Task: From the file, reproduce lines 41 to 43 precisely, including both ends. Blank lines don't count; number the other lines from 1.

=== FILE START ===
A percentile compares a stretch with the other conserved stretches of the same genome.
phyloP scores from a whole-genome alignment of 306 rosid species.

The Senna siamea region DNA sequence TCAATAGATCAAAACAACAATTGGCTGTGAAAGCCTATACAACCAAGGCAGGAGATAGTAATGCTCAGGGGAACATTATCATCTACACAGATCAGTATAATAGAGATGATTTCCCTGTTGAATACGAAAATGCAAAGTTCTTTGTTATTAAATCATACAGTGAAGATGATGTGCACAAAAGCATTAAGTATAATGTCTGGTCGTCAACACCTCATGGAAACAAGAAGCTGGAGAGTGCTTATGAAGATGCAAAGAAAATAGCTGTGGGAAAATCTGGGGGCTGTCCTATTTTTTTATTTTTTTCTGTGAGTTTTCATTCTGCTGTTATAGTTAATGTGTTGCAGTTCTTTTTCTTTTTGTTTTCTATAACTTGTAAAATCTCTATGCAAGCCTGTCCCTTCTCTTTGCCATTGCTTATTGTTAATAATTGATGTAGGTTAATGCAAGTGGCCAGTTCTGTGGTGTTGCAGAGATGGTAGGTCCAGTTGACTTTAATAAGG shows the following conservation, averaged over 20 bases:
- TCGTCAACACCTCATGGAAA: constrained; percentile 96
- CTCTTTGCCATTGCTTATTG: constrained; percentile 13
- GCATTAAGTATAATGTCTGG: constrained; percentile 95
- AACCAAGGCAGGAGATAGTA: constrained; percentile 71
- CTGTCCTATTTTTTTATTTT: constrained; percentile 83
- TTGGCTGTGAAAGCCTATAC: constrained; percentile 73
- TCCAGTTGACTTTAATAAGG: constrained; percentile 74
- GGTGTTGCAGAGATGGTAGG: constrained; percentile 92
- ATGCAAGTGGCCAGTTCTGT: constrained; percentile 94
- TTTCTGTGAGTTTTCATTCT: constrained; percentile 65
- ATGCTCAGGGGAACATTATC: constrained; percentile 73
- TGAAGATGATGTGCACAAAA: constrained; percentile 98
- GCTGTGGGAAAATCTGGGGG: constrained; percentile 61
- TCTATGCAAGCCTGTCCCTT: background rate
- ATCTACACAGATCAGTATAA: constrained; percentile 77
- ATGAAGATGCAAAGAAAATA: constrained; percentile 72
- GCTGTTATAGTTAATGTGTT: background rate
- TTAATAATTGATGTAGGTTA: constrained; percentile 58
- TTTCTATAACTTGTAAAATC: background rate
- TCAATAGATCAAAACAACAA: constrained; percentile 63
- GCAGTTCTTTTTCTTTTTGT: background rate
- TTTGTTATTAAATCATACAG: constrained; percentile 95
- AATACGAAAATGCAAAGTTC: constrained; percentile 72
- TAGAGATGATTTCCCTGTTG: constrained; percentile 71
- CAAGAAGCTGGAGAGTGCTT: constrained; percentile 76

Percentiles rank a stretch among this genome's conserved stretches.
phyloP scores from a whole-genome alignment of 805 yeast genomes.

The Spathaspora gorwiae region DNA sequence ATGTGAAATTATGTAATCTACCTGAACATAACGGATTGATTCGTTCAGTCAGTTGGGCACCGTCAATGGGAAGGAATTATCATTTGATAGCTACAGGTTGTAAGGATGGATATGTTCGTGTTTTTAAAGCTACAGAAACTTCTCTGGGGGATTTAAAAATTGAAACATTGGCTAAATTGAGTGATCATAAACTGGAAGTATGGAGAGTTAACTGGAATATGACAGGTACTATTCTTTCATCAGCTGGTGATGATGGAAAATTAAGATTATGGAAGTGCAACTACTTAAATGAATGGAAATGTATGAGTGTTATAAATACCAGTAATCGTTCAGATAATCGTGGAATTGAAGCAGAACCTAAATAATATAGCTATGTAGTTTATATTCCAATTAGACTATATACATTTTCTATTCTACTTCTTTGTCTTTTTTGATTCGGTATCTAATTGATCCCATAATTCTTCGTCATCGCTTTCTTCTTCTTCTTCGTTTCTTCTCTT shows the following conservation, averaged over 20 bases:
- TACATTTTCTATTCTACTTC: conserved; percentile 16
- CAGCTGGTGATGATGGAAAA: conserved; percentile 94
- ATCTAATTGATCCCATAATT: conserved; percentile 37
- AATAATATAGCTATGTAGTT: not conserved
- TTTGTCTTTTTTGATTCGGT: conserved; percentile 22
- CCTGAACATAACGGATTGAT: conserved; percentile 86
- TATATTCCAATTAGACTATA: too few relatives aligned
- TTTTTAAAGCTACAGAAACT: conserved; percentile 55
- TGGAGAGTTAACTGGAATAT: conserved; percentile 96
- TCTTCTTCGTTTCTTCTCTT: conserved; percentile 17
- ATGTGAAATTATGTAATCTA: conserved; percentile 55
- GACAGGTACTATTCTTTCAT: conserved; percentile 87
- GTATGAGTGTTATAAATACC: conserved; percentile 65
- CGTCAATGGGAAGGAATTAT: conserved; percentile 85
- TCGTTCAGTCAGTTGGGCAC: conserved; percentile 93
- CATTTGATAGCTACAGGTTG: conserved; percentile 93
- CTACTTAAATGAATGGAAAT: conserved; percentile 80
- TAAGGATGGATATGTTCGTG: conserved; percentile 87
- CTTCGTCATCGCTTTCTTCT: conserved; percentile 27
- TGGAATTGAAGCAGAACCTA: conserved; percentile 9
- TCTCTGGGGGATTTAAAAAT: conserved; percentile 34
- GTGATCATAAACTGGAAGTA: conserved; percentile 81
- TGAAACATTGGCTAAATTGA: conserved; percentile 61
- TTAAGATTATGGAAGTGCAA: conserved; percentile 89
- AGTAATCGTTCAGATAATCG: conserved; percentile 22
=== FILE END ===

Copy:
- TCTTCTTCGTTTCTTCTCTT: conserved; percentile 17
- ATGTGAAATTATGTAATCTA: conserved; percentile 55
- GACAGGTACTATTCTTTCAT: conserved; percentile 87